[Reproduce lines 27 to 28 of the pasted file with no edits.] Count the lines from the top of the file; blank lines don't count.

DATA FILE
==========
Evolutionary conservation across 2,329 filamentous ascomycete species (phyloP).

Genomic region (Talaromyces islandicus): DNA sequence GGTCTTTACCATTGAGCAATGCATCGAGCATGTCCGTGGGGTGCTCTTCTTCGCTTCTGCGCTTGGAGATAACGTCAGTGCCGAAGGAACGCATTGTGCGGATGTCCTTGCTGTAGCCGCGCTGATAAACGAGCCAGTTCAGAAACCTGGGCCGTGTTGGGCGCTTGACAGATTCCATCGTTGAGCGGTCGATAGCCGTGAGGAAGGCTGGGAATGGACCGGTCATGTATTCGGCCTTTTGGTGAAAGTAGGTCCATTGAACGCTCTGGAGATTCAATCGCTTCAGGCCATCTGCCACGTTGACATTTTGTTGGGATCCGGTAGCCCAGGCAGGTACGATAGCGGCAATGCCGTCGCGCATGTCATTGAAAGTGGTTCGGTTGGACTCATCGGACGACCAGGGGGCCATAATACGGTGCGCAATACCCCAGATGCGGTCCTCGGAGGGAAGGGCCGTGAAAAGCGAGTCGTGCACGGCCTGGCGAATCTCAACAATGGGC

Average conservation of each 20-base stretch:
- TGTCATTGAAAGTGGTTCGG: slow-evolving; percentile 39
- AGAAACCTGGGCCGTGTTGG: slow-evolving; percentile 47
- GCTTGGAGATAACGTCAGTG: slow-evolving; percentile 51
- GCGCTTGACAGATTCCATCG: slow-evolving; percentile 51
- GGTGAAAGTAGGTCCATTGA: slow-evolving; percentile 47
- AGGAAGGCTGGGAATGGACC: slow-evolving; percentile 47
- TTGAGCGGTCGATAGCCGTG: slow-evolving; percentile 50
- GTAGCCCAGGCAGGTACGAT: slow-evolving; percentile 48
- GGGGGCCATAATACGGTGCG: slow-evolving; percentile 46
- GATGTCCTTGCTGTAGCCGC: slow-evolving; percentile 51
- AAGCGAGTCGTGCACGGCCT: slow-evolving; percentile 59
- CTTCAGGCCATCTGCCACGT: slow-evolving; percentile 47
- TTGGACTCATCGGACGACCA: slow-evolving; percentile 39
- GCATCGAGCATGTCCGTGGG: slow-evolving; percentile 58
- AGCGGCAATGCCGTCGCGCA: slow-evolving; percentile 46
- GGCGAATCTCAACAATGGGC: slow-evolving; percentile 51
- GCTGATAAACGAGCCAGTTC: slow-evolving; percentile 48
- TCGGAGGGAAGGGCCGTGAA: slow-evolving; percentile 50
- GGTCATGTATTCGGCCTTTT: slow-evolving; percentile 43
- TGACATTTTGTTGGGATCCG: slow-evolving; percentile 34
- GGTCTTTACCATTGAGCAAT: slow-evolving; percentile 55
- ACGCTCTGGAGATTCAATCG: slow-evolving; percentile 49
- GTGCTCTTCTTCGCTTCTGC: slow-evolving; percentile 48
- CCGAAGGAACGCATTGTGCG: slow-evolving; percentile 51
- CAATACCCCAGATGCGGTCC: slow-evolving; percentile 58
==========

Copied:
- CCGAAGGAACGCATTGTGCG: slow-evolving; percentile 51
- CAATACCCCAGATGCGGTCC: slow-evolving; percentile 58